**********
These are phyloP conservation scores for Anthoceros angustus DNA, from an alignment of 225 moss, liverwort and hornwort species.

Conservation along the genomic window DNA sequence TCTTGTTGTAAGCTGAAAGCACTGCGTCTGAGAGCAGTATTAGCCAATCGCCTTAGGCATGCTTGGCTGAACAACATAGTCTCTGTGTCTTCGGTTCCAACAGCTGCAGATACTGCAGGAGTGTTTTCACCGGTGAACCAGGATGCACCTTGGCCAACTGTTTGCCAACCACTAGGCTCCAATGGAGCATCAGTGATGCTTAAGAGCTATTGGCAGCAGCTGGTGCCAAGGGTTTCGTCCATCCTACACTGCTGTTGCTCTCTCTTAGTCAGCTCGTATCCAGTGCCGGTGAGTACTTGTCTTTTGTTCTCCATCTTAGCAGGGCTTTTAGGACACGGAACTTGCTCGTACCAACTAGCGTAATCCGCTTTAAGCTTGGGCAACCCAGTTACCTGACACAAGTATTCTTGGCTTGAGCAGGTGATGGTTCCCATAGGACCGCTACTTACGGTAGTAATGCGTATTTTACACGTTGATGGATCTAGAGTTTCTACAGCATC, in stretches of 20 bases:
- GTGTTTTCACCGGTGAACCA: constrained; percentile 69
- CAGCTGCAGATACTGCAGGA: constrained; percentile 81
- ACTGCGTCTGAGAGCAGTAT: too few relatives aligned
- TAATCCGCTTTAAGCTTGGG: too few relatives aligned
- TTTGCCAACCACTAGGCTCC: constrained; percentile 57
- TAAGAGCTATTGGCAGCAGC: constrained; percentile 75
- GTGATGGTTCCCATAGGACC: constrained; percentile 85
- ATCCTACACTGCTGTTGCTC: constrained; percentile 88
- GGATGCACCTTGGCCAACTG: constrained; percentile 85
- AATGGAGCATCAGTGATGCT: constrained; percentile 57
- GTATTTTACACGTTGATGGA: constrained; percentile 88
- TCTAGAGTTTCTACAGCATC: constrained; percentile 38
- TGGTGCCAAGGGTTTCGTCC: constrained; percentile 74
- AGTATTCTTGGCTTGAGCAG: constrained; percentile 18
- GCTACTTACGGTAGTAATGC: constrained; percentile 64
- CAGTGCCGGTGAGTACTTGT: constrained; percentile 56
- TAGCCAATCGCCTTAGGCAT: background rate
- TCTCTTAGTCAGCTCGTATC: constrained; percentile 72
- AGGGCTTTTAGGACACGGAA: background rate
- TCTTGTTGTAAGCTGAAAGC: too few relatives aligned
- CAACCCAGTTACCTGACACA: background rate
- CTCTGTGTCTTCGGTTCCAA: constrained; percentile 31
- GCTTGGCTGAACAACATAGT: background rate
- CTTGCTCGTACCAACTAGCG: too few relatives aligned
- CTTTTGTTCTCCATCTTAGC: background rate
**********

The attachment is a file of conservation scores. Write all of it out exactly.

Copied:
These are phyloP conservation scores for Anthoceros angustus DNA, from an alignment of 225 moss, liverwort and hornwort species.

Conservation along the genomic window DNA sequence TCTTGTTGTAAGCTGAAAGCACTGCGTCTGAGAGCAGTATTAGCCAATCGCCTTAGGCATGCTTGGCTGAACAACATAGTCTCTGTGTCTTCGGTTCCAACAGCTGCAGATACTGCAGGAGTGTTTTCACCGGTGAACCAGGATGCACCTTGGCCAACTGTTTGCCAACCACTAGGCTCCAATGGAGCATCAGTGATGCTTAAGAGCTATTGGCAGCAGCTGGTGCCAAGGGTTTCGTCCATCCTACACTGCTGTTGCTCTCTCTTAGTCAGCTCGTATCCAGTGCCGGTGAGTACTTGTCTTTTGTTCTCCATCTTAGCAGGGCTTTTAGGACACGGAACTTGCTCGTACCAACTAGCGTAATCCGCTTTAAGCTTGGGCAACCCAGTTACCTGACACAAGTATTCTTGGCTTGAGCAGGTGATGGTTCCCATAGGACCGCTACTTACGGTAGTAATGCGTATTTTACACGTTGATGGATCTAGAGTTTCTACAGCATC, in stretches of 20 bases:
- GTGTTTTCACCGGTGAACCA: constrained; percentile 69
- CAGCTGCAGATACTGCAGGA: constrained; percentile 81
- ACTGCGTCTGAGAGCAGTAT: too few relatives aligned
- TAATCCGCTTTAAGCTTGGG: too few relatives aligned
- TTTGCCAACCACTAGGCTCC: constrained; percentile 57
- TAAGAGCTATTGGCAGCAGC: constrained; percentile 75
- GTGATGGTTCCCATAGGACC: constrained; percentile 85
- ATCCTACACTGCTGTTGCTC: constrained; percentile 88
- GGATGCACCTTGGCCAACTG: constrained; percentile 85
- AATGGAGCATCAGTGATGCT: constrained; percentile 57
- GTATTTTACACGTTGATGGA: constrained; percentile 88
- TCTAGAGTTTCTACAGCATC: constrained; percentile 38
- TGGTGCCAAGGGTTTCGTCC: constrained; percentile 74
- AGTATTCTTGGCTTGAGCAG: constrained; percentile 18
- GCTACTTACGGTAGTAATGC: constrained; percentile 64
- CAGTGCCGGTGAGTACTTGT: constrained; percentile 56
- TAGCCAATCGCCTTAGGCAT: background rate
- TCTCTTAGTCAGCTCGTATC: constrained; percentile 72
- AGGGCTTTTAGGACACGGAA: background rate
- TCTTGTTGTAAGCTGAAAGC: too few relatives aligned
- CAACCCAGTTACCTGACACA: background rate
- CTCTGTGTCTTCGGTTCCAA: constrained; percentile 31
- GCTTGGCTGAACAACATAGT: background rate
- CTTGCTCGTACCAACTAGCG: too few relatives aligned
- CTTTTGTTCTCCATCTTAGC: background rate